Is it worth going to Burning Man
Welcome home: Photos from Burning Man 2016
So you are often greeted at Burning Man - not least by the "greeters", the friendly staff at the entrance to the desert city, which every year arises from nowhere in the vastness of the Black Rock Desert in Nevada and disappears into nowhere a week later as if nothing had happened. But on the contrary:
It's like EVERYTHING happened in that one week.
What exactly, I have to process after my return, but I can say this much:
Burning Man is one of the most exciting and crazy trips I've ever been on.
My personal time-out, my vacation from the world, my digital detox. Celebrate, reflect, learn new things for a week. A week full of exciting encounters, self-discovery, art and all those little crazy and slightly bizarre things that come your way there and that the universe seems to have ready for you right here and there.
A huge, colorful playground for adults. Be a child again for a week. “Radical Self-Expression.” Let yourself go, live in the moment, only do what you feel like doing. In short, it's great.
One of my favorite art installations this year: the Black Rock City Lighthouse Project.
Below: Crazy "Art Cars" or "Mutant Vehicles" are also part of it. Party at the kite at sunrise. This year there was even a two-story walk-in Boeing (!). Far out on the "Playa" the probably largest gramophone in the world played old songs. The huge pig was rotating like a rodeo bull and I was happy about the gorillas.
At night the playa lights up and flashes in the most colorful colors. DJs from all over the world play on stages, there are parties everywhere, "Art Cars" cruise around the area all night. I love Burning Man at night!
... and in the middle of everything (and above everything) the "man" is enthroned. At the climax of the festival on Saturday evening, it is burned as part of a big party.
... an art car with party people on board drives past a huge gorilla at sunset ...
Since I was at Burning Man for the first time in 2014, the trip to the desert has become an integral part of my life every year at the end of August, for which I take a long-haul flight to the USA, several days of driving, hardly any sleep, extreme climate, complicated planning and logistics (that means getting everything you could need for a week's festival in the desert) and, last but not least, high costs. (And yes: I curse every time after two days of driving without a break and two hours of sleep I have to scrub the sinfully expensive and completely dusty motorhome). I could also just go on a luxurious beach vacation, finally buy myself a new sofa or a fancy TV. But I choose Burning Man. Again and again.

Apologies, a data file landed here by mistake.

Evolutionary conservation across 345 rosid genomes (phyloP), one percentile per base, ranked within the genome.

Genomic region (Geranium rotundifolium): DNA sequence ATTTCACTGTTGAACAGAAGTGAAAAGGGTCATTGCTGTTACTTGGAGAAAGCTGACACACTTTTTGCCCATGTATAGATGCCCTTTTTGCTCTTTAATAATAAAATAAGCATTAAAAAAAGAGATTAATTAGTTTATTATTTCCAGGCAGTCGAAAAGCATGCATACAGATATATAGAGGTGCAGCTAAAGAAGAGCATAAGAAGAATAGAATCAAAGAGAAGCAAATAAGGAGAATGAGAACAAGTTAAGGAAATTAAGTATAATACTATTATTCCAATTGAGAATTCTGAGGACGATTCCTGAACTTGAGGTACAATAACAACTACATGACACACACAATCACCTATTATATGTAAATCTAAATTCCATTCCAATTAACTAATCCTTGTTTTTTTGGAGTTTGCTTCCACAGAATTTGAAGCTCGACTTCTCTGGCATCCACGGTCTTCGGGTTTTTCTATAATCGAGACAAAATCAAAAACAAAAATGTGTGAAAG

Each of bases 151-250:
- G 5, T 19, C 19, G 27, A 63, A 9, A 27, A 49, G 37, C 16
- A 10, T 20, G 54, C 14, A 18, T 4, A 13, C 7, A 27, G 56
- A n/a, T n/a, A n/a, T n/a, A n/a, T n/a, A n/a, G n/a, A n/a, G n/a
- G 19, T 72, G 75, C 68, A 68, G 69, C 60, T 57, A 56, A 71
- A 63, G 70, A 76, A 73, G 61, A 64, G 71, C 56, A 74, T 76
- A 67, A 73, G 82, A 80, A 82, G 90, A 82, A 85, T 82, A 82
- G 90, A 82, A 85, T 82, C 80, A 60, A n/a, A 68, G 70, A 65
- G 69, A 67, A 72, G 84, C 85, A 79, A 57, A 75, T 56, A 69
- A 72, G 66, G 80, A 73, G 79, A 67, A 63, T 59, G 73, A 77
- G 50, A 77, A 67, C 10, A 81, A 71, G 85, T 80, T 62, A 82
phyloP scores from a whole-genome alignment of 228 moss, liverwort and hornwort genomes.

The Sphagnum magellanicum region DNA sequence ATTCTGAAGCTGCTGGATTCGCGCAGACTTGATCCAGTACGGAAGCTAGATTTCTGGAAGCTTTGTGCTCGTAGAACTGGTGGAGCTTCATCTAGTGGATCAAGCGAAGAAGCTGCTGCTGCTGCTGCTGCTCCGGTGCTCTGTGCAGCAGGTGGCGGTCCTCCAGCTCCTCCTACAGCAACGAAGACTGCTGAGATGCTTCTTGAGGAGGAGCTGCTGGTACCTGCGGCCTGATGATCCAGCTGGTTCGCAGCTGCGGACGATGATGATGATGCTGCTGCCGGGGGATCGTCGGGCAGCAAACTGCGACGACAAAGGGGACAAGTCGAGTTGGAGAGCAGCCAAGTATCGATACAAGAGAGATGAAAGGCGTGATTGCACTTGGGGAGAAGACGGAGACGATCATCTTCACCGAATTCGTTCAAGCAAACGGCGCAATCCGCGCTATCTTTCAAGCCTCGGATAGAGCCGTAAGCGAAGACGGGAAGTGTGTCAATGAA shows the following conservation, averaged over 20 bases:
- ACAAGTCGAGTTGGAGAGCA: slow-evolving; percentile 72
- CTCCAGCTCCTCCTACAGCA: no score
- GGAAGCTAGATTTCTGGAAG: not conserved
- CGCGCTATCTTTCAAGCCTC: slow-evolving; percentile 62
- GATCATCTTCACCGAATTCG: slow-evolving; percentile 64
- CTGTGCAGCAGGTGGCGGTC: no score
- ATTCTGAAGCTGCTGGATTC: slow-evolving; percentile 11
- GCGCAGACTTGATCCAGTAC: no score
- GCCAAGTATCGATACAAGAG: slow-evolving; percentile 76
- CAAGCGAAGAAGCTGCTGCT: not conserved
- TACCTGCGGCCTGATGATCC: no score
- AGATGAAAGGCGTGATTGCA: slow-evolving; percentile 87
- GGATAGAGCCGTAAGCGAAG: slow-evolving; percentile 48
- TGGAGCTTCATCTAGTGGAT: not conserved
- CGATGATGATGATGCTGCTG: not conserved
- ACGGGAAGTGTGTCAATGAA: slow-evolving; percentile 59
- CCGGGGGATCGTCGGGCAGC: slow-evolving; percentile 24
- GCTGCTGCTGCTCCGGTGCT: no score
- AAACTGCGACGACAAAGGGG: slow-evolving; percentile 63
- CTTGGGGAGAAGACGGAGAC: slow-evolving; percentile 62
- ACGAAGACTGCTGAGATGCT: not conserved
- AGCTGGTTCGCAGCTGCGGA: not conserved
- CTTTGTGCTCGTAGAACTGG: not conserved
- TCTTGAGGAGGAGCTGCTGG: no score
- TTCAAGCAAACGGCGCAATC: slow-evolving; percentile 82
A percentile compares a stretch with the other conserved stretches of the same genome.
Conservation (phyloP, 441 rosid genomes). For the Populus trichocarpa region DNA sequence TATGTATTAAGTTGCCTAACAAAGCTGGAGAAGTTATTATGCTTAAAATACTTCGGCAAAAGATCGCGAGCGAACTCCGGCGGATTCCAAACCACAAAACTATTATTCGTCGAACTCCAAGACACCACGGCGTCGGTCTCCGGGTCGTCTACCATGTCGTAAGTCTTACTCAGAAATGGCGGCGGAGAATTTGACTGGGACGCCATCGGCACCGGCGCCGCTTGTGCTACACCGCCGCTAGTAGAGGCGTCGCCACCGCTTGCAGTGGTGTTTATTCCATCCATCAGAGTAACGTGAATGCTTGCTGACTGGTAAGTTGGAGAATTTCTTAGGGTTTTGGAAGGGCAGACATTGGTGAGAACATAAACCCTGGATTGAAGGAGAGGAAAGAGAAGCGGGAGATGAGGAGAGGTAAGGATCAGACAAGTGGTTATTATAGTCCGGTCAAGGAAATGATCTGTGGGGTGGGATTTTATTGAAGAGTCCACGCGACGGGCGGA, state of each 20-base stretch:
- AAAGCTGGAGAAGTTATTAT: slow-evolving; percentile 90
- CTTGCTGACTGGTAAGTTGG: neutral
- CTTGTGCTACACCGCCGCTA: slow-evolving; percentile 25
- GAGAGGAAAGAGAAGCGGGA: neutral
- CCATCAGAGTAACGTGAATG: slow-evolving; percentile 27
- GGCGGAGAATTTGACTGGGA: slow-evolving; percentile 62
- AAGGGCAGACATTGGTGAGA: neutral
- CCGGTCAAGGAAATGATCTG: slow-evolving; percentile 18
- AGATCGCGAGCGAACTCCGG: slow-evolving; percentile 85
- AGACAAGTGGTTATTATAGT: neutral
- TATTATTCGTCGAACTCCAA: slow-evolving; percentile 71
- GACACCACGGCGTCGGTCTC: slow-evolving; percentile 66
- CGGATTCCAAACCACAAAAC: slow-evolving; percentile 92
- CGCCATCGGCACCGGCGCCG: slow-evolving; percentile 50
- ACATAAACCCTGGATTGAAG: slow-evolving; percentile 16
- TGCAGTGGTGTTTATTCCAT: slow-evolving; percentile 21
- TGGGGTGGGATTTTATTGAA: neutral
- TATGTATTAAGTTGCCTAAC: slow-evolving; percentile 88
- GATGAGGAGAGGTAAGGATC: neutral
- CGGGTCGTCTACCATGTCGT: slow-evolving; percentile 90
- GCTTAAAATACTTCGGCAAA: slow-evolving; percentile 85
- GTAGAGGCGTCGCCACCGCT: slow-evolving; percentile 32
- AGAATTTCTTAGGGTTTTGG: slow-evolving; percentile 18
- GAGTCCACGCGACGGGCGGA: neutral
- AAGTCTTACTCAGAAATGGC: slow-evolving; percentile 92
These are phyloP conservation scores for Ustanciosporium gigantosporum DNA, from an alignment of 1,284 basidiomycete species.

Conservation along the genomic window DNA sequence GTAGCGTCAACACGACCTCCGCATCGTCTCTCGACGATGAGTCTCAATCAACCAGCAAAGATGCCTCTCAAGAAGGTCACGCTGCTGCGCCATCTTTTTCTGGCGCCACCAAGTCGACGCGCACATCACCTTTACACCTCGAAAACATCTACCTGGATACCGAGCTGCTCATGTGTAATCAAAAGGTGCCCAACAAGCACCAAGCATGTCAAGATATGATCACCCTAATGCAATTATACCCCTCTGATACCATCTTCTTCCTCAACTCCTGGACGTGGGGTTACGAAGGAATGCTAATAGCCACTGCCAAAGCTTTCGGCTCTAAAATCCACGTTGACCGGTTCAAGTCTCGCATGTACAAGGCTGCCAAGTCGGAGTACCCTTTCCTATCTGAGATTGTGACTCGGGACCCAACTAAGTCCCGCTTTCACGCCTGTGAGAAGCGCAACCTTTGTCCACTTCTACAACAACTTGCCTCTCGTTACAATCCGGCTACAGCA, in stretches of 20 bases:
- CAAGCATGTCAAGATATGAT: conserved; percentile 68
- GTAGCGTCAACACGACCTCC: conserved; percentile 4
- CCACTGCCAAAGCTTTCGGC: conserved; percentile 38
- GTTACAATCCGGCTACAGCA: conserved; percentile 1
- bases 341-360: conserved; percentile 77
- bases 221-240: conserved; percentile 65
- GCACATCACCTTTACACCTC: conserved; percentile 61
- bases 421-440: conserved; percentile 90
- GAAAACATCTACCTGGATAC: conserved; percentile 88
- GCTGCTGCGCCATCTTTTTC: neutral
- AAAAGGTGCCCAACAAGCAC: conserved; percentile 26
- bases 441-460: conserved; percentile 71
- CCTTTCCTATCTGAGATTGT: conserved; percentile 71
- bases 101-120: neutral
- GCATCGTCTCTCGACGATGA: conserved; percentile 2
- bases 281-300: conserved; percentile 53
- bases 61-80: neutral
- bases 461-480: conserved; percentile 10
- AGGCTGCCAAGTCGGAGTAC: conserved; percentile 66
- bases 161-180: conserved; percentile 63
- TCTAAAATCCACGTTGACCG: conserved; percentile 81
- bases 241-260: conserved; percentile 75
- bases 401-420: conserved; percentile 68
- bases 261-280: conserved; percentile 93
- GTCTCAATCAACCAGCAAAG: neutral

And never felt more like coming home than this year.
Burning Man is like coming home. Below: At Burning Man, you might come across a whale in the middle of the desert. The “Space Whale” was a work of art made of steel and stained glass, and whale songs could be heard as you approached.
This year it was definitely more spiritual and emotional than the years before (even if the partying and dancing until sunrise wasn’t neglected and I’m still completely flashed that we met Monolink by chance). I think it was because of the Naked Heart Camp or the Anahasana Village, where my 'fellow Burner' Kristin, Yvonne and I stopped for the first time this year. In various self-discovery workshops and many conversations with fascinatingly open people in the camp - and of course also in my own curiosity and openness, my own mindset at this point.
You could say it was an inner journey.
The temple is a very spiritual and emotional place every year. On the last evening he is ritually burned.
Don't we always feel like we're ultimately alone? With our feelings, our fears? As if we had to deal with everything ourselves. As if we weren't "enough". Enough of many things, properties. As if we shouldn't feel what we feel because, unlike many others, we don't have any 'real' problems. We have to pull ourselves together. Always be strong.
But we are not alone. There are people out there like you. You too can find your "tribe". We can create connections - even with complete strangers and in an astonishingly short time. We can look each other in the eye for minutes and recognize ourselves in our counterpart. Feel their pain, their fear, their joy, their love. We can open up and allow emotions instead of suppressing them. We can tell people how we feel without expecting anything in return. We have something to give. We can be who we want to be instead of being determined by how others see us or our past. We are not alone. We are all connected to one another.
We are enough.
Thanks to Kristin for the two great pictures of me above (Krähe, HOME).
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